Blockchain might be the most important addition to the legal infrastructure since William the Conqueror gave rise to common law.
A standout session from the third day of programming at the 2017 International Legal Technology Association Conference (ILTACON), “Where Does Blockchain Fit in Legal?,” brought together a diverse panel of experts and a packed room of participants at the Mandalay Bay Convention Center in Las Vegas.
Differing in their ultimate opinions of the technology, the panel all agreed that blockchain might be the most important addition to the legal infrastructure since William the Conqueror gave rise to common law. The standing-room-only crowd further underscored a growing awareness for the need to prepare attorneys and firms for an emerging technology that could be as disruptive as Web 1.0 was in the 1990s.
“In the history of money, agreements, contracts and even general law we have come to a significant milestone. And that milestone is blockchain,” said John Alber, an ILTA futurist and previously Bryan Cave’s strategic innovation partner.
Stephen Palley, an attorney with Anderson Kill & Olick, appeared to be only half-joking as he hyperbolically asserted blockchain to be the “answer to life, the universe and everything.” Palley also took the time to define blockchain itself and some of the associated vocabulary.
According to Palley, blockchain was first mentioned in a Bitcoin whitepaper written by Satoshi Nakamoto, which is likely an alias for a group of people.
“Bitcoin was first described in 2009 as a peer-to-peer financial system where people could engage in financial transactions without a centralized server or intermediary,” Palley explained. “Effectively making it possible to send money to someone without going through a bank.”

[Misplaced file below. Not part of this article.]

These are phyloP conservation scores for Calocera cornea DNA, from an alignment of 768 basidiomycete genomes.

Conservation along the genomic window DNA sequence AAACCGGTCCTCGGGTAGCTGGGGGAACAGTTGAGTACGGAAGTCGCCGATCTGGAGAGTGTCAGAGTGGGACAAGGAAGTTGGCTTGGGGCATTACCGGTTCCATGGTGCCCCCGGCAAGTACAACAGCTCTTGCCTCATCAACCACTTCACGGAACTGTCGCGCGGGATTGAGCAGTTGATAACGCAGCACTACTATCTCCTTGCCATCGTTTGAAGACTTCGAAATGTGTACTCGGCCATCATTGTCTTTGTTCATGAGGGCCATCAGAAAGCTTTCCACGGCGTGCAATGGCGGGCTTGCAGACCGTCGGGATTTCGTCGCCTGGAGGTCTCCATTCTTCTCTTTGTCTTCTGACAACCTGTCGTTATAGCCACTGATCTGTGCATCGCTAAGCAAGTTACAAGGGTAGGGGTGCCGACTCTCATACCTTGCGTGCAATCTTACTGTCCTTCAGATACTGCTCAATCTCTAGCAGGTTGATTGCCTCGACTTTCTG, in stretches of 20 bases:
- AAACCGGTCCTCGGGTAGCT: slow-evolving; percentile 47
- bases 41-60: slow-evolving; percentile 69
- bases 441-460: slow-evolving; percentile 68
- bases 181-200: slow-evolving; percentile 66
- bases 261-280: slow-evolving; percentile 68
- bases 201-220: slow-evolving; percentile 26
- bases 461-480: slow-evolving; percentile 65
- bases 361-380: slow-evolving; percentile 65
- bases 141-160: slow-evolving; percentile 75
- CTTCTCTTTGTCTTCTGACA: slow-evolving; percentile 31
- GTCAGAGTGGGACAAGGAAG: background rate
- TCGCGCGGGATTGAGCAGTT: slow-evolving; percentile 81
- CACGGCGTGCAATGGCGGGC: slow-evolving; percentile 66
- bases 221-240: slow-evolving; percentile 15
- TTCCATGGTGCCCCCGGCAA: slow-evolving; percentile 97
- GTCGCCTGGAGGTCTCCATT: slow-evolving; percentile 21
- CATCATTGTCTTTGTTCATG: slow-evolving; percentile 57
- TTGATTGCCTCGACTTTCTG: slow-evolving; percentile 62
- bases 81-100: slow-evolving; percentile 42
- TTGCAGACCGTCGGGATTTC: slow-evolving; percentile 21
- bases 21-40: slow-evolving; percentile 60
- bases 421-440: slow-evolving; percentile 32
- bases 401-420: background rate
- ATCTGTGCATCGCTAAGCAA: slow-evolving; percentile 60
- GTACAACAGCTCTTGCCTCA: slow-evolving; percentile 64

Bitcoin was built on a blockchain, which Palley described as a “list of sequential blocks that contains data.” The genius of the theory is the ability to “create the blocks in such a way that each block includes – in its header – a reference to all of the blocks that came before it. The practical reality is that once you’ve added a block to the chain it is impossible to roll back.”
In the legal profession, quite a bit of time is spent researching and litigating whether a valid contract existed and, if it did, what the actual terms of the contract were. Traditionally stored on a single server with a single party having privileged control, most contracts are subject to questions of trust and the handling of the data. Blockchain – basically a distributed ledger, or list, of entries much like a stock ledger – breaks the information up into nodes across different servers and that can only be adjusted by an agreement of involved parties and, once updated, cannot be retroactively altered.
“Law and money have always evolved together. We are at a major change point of that evolution,” Alber added. “It seems probable that blockchain will become a basic infrastructure for process management inside law firms. It’s an important time and we should be paying attention to it.”
Joseph Raczynski, a technology manager with Thomson Reuters, finds the cryptocurrency aspect of blockchain to be “an absolutely fascinating subject” and even partly takes the blame for some of the hype surrounding the subject as he’s long been discussing it at every opportunity, he said.
“We are reaching a real boiling point with the advent of ICOs (Initial Coin Offerings) and the secondary market trading of these currencies, which operates much like the NASDAQ. I was just in attendance at the largest cryptocurrency convention in New York and there were literally newly minted millionaires walking around everywhere.”
This application of this technology appears to be limitless. Most interestingly for ILTACON attendees, it also appears to be a real opportunity for a much closer collaboration between lawyers and technology teams in law firms and corporate legal departments.